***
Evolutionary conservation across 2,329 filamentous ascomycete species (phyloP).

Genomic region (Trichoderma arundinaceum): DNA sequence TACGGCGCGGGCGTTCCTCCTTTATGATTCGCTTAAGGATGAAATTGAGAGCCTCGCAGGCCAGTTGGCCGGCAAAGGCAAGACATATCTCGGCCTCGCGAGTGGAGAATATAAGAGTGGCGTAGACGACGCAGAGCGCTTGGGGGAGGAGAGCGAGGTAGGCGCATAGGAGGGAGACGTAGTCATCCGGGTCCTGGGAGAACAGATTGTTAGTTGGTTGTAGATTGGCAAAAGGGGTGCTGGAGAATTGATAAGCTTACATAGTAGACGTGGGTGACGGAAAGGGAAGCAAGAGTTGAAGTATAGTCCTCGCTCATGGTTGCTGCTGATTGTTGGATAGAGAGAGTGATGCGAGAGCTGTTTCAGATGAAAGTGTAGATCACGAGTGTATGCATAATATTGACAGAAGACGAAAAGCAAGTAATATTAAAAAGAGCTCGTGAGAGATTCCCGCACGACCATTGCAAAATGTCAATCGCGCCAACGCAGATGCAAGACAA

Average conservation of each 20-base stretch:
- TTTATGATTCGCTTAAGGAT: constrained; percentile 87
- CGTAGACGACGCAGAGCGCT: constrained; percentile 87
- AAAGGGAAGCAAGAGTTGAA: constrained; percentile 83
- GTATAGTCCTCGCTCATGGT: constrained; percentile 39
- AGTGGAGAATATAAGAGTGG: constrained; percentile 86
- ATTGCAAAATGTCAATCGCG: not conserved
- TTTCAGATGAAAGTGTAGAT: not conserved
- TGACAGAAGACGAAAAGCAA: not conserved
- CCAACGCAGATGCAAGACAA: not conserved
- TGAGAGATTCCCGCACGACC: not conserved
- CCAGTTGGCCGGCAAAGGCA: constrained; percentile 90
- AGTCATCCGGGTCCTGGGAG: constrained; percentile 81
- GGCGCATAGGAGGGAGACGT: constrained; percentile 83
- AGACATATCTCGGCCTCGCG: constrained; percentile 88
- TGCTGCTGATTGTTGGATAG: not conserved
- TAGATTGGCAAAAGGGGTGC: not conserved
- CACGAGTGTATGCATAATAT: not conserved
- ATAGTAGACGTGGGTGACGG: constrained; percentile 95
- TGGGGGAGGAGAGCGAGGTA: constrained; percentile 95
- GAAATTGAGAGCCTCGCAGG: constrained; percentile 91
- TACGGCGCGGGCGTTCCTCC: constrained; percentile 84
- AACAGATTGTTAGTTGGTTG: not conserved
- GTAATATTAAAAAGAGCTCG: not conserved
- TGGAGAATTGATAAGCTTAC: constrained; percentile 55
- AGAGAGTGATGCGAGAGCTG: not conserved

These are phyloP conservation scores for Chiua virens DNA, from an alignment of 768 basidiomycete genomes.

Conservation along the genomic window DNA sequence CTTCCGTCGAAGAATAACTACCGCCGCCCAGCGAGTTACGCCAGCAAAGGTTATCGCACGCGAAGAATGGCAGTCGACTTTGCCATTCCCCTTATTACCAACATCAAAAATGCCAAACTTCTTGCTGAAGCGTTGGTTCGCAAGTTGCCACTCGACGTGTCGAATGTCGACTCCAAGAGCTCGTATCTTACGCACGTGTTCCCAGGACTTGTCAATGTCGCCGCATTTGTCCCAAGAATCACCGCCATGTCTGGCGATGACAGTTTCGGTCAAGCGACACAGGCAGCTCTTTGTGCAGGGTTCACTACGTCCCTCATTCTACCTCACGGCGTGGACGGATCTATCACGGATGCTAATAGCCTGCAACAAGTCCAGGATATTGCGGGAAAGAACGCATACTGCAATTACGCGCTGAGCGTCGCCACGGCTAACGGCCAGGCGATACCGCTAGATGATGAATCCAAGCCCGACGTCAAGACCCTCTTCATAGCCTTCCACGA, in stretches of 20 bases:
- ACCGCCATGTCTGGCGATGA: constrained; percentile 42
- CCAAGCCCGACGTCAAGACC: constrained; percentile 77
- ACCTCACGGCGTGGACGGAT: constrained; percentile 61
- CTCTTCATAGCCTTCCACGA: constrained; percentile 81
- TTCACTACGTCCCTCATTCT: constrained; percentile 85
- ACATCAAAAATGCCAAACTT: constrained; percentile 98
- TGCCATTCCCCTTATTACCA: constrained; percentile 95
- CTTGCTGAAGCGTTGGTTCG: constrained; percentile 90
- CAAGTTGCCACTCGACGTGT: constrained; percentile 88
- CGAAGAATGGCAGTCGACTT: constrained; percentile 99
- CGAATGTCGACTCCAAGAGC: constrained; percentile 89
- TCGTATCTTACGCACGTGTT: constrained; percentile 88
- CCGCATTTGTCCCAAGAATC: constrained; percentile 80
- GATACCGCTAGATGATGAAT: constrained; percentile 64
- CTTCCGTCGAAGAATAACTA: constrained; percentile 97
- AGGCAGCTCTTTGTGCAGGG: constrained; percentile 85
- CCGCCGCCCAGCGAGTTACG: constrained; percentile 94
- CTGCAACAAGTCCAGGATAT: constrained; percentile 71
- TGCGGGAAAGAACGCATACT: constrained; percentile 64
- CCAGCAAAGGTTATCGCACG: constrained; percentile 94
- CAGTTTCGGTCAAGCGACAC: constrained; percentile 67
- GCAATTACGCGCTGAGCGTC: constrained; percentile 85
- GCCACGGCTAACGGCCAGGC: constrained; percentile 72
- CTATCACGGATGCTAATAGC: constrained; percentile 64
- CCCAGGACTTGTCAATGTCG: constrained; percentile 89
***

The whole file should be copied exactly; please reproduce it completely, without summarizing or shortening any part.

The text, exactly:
Evolutionary conservation across 2,329 filamentous ascomycete species (phyloP).

Genomic region (Trichoderma arundinaceum): DNA sequence TACGGCGCGGGCGTTCCTCCTTTATGATTCGCTTAAGGATGAAATTGAGAGCCTCGCAGGCCAGTTGGCCGGCAAAGGCAAGACATATCTCGGCCTCGCGAGTGGAGAATATAAGAGTGGCGTAGACGACGCAGAGCGCTTGGGGGAGGAGAGCGAGGTAGGCGCATAGGAGGGAGACGTAGTCATCCGGGTCCTGGGAGAACAGATTGTTAGTTGGTTGTAGATTGGCAAAAGGGGTGCTGGAGAATTGATAAGCTTACATAGTAGACGTGGGTGACGGAAAGGGAAGCAAGAGTTGAAGTATAGTCCTCGCTCATGGTTGCTGCTGATTGTTGGATAGAGAGAGTGATGCGAGAGCTGTTTCAGATGAAAGTGTAGATCACGAGTGTATGCATAATATTGACAGAAGACGAAAAGCAAGTAATATTAAAAAGAGCTCGTGAGAGATTCCCGCACGACCATTGCAAAATGTCAATCGCGCCAACGCAGATGCAAGACAA

Average conservation of each 20-base stretch:
- TTTATGATTCGCTTAAGGAT: constrained; percentile 87
- CGTAGACGACGCAGAGCGCT: constrained; percentile 87
- AAAGGGAAGCAAGAGTTGAA: constrained; percentile 83
- GTATAGTCCTCGCTCATGGT: constrained; percentile 39
- AGTGGAGAATATAAGAGTGG: constrained; percentile 86
- ATTGCAAAATGTCAATCGCG: not conserved
- TTTCAGATGAAAGTGTAGAT: not conserved
- TGACAGAAGACGAAAAGCAA: not conserved
- CCAACGCAGATGCAAGACAA: not conserved
- TGAGAGATTCCCGCACGACC: not conserved
- CCAGTTGGCCGGCAAAGGCA: constrained; percentile 90
- AGTCATCCGGGTCCTGGGAG: constrained; percentile 81
- GGCGCATAGGAGGGAGACGT: constrained; percentile 83
- AGACATATCTCGGCCTCGCG: constrained; percentile 88
- TGCTGCTGATTGTTGGATAG: not conserved
- TAGATTGGCAAAAGGGGTGC: not conserved
- CACGAGTGTATGCATAATAT: not conserved
- ATAGTAGACGTGGGTGACGG: constrained; percentile 95
- TGGGGGAGGAGAGCGAGGTA: constrained; percentile 95
- GAAATTGAGAGCCTCGCAGG: constrained; percentile 91
- TACGGCGCGGGCGTTCCTCC: constrained; percentile 84
- AACAGATTGTTAGTTGGTTG: not conserved
- GTAATATTAAAAAGAGCTCG: not conserved
- TGGAGAATTGATAAGCTTAC: constrained; percentile 55
- AGAGAGTGATGCGAGAGCTG: not conserved

These are phyloP conservation scores for Chiua virens DNA, from an alignment of 768 basidiomycete genomes.

Conservation along the genomic window DNA sequence CTTCCGTCGAAGAATAACTACCGCCGCCCAGCGAGTTACGCCAGCAAAGGTTATCGCACGCGAAGAATGGCAGTCGACTTTGCCATTCCCCTTATTACCAACATCAAAAATGCCAAACTTCTTGCTGAAGCGTTGGTTCGCAAGTTGCCACTCGACGTGTCGAATGTCGACTCCAAGAGCTCGTATCTTACGCACGTGTTCCCAGGACTTGTCAATGTCGCCGCATTTGTCCCAAGAATCACCGCCATGTCTGGCGATGACAGTTTCGGTCAAGCGACACAGGCAGCTCTTTGTGCAGGGTTCACTACGTCCCTCATTCTACCTCACGGCGTGGACGGATCTATCACGGATGCTAATAGCCTGCAACAAGTCCAGGATATTGCGGGAAAGAACGCATACTGCAATTACGCGCTGAGCGTCGCCACGGCTAACGGCCAGGCGATACCGCTAGATGATGAATCCAAGCCCGACGTCAAGACCCTCTTCATAGCCTTCCACGA, in stretches of 20 bases:
- ACCGCCATGTCTGGCGATGA: constrained; percentile 42
- CCAAGCCCGACGTCAAGACC: constrained; percentile 77
- ACCTCACGGCGTGGACGGAT: constrained; percentile 61
- CTCTTCATAGCCTTCCACGA: constrained; percentile 81
- TTCACTACGTCCCTCATTCT: constrained; percentile 85
- ACATCAAAAATGCCAAACTT: constrained; percentile 98
- TGCCATTCCCCTTATTACCA: constrained; percentile 95
- CTTGCTGAAGCGTTGGTTCG: constrained; percentile 90
- CAAGTTGCCACTCGACGTGT: constrained; percentile 88
- CGAAGAATGGCAGTCGACTT: constrained; percentile 99
- CGAATGTCGACTCCAAGAGC: constrained; percentile 89
- TCGTATCTTACGCACGTGTT: constrained; percentile 88
- CCGCATTTGTCCCAAGAATC: constrained; percentile 80
- GATACCGCTAGATGATGAAT: constrained; percentile 64
- CTTCCGTCGAAGAATAACTA: constrained; percentile 97
- AGGCAGCTCTTTGTGCAGGG: constrained; percentile 85
- CCGCCGCCCAGCGAGTTACG: constrained; percentile 94
- CTGCAACAAGTCCAGGATAT: constrained; percentile 71
- TGCGGGAAAGAACGCATACT: constrained; percentile 64
- CCAGCAAAGGTTATCGCACG: constrained; percentile 94
- CAGTTTCGGTCAAGCGACAC: constrained; percentile 67
- GCAATTACGCGCTGAGCGTC: constrained; percentile 85
- GCCACGGCTAACGGCCAGGC: constrained; percentile 72
- CTATCACGGATGCTAATAGC: constrained; percentile 64
- CCCAGGACTTGTCAATGTCG: constrained; percentile 89